Forum home Problem solving

Foxgloves and lupins

Hi all, does Anybody have any ideas how to maximise these two plant types? I'm wanting big robust foxgloves and spikes of lupins at the back of my border my lupin at the money is showing signs of a few spikes but it's not on the big side also it's costing me a fortune in foxgloves two years ago I had a mass of foxgloves about 5ft tall in a clump now I've about three tiny apricot coloured foxgloves that don't do Anything on the wow factor of my border! I've bought seeds and was wondering if I sow them now in trays and plant out in sept will I have blooms next summer? Any thoughts guys and what about the lupin should I invest in new plants to bulk up the one existing?


  • nutcutletnutcutlet Posts: 27,158

    Yes, sow now, flower next year for foxgloves. After a while they self seed enough for you not to do anything except move them to where you want them and weed out the rest. They don't keep, they're biennial, you might get a few hanging on for another year but nothing spectacular.


    In the sticks near Peterborough
  • Blue OnionBlue Onion Posts: 2,953

    Lupin are easy to grow from seeds.  Plant a batch of seeds this year to flower next year, and plant up another batch next year to flower the following year.  I think they are bi-annual?  Next years batch will self seed, same with the following years batch.. So if they like the conditions of your garden, they'll keep themselves going for ages.  

    What are your garden conditions?  Soil, sun direction, etc?  I think foxglove like chalky soil?  

    Utah, USA.
  • Thanks for the help, I'm going to sow this weekend then and hopefully recreate what I had with the large clump!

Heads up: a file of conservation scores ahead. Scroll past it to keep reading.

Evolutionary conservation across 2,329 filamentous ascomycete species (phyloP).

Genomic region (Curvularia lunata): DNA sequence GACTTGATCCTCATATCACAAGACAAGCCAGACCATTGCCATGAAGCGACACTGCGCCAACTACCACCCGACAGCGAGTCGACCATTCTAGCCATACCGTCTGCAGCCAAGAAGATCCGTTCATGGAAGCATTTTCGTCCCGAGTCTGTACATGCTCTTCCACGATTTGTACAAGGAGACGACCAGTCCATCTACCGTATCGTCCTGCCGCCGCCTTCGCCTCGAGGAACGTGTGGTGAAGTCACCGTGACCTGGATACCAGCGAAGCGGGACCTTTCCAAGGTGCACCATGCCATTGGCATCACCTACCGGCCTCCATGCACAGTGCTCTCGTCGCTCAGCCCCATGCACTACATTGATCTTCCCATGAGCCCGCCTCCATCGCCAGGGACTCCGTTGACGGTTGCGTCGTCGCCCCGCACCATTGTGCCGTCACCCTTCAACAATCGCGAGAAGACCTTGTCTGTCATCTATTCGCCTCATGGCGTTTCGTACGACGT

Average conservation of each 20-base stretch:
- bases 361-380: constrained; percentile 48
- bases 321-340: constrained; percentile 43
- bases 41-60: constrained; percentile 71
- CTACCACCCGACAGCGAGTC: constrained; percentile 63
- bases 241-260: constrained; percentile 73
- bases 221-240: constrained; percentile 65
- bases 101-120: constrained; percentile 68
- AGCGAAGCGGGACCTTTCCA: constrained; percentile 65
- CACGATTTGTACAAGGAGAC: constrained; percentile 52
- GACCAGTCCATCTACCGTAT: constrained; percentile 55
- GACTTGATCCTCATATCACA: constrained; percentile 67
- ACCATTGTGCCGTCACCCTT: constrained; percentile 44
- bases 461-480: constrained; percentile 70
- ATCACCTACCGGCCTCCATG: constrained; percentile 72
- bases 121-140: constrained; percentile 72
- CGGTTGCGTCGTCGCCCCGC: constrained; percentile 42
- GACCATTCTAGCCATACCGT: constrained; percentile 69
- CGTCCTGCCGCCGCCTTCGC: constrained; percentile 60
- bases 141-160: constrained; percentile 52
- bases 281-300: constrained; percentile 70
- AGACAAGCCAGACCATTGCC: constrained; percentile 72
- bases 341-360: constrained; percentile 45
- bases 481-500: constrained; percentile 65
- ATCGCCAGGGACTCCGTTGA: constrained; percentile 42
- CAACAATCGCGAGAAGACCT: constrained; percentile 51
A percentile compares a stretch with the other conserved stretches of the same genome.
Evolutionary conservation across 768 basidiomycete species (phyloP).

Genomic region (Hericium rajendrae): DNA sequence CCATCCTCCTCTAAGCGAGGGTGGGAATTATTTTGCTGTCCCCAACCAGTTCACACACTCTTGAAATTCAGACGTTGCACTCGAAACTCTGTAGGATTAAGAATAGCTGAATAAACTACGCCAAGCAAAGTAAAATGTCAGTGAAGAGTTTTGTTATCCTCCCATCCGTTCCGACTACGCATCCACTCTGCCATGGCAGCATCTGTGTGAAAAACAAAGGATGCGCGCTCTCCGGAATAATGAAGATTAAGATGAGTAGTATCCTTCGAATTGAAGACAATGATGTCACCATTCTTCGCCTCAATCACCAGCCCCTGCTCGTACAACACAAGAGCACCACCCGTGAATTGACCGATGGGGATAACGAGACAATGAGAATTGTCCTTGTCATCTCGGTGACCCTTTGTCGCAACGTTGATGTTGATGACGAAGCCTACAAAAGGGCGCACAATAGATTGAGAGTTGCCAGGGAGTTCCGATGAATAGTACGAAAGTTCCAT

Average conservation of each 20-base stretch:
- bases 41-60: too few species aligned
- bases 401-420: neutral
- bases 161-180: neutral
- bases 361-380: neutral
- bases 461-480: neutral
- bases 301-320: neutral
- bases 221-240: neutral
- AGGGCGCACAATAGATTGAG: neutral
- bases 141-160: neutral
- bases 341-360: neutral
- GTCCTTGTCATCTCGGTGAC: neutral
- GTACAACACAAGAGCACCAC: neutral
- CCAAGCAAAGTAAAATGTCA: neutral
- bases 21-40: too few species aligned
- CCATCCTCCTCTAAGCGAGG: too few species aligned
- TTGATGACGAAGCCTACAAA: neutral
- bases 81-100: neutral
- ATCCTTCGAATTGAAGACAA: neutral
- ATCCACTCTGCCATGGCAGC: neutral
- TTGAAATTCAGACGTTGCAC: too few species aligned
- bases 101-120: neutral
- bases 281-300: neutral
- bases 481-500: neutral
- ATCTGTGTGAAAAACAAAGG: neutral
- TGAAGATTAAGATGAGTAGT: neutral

My soil is t too bad I mulch it in autumn when the borders are empty and clear I'm going to have to be careful mulching where foxgloves are in case they seed.
  • nutcutletnutcutlet Posts: 27,158

    They will seed will, it's what they do. You can take a head when it's dry and just scatter them where you want themimage

    In the sticks near Peterborough
  • LoxleyLoxley Posts: 5,236
    Yep sow foxgloves now and you'll have lots more in flower next summer. I did just that last year and they are now in bloom. After raising them in trays and pots I planted out in October (the ones I overwintered in pots are much smaller and probably won't flower until next year).

    I think lupins will take a little longer to flower but are well worth sowing too. You can divide old plants to make lots of new vigorous ones, in autumn. Aquilegias are also easy from seed.

    Try some hardy geraniums, buy a few plants now and divide them in October. You'll soon have lots of them. G.phaeum and G. 'Brookside' are growing very strongly for me, and G. x oxonianum spreads especially well and is so easy to propagate from divisions.
  • image




    Took these photos this morning then noticed this post! My first attempt at growing lupins. The seed came free with the Daily Telegraph newspaper the variety is called tutti fruitti. Sowed the seed indoors last year then planted the seedlings in this patch of wasteland alongside the garage drive last Autumn. Had more or less forgotten about them. Haven't done anything with them, they have done this on their own! I am amazed and delighted. Also grew some foxgloves from more free seed from Daily Telegraph, these are growing well too with lots of flower spikes, will take a photo of these and post it when they open up a bit more.

  • nutcutletnutcutlet Posts: 27,158

    Impressive Christineimage

    In the sticks near Peterborough
  • Wow very impressive I'm totally digging up your garden!

    Only joking they are beautiful well done
  • Hi Christine lovely pic I am waiting for my T&M tutti frutti seeds to arrive image hope they don't let me down,cos I would love a show like yours.image

    Off to snip lupin spikes  right now thanks Verdunimage

Sign In or Register to comment.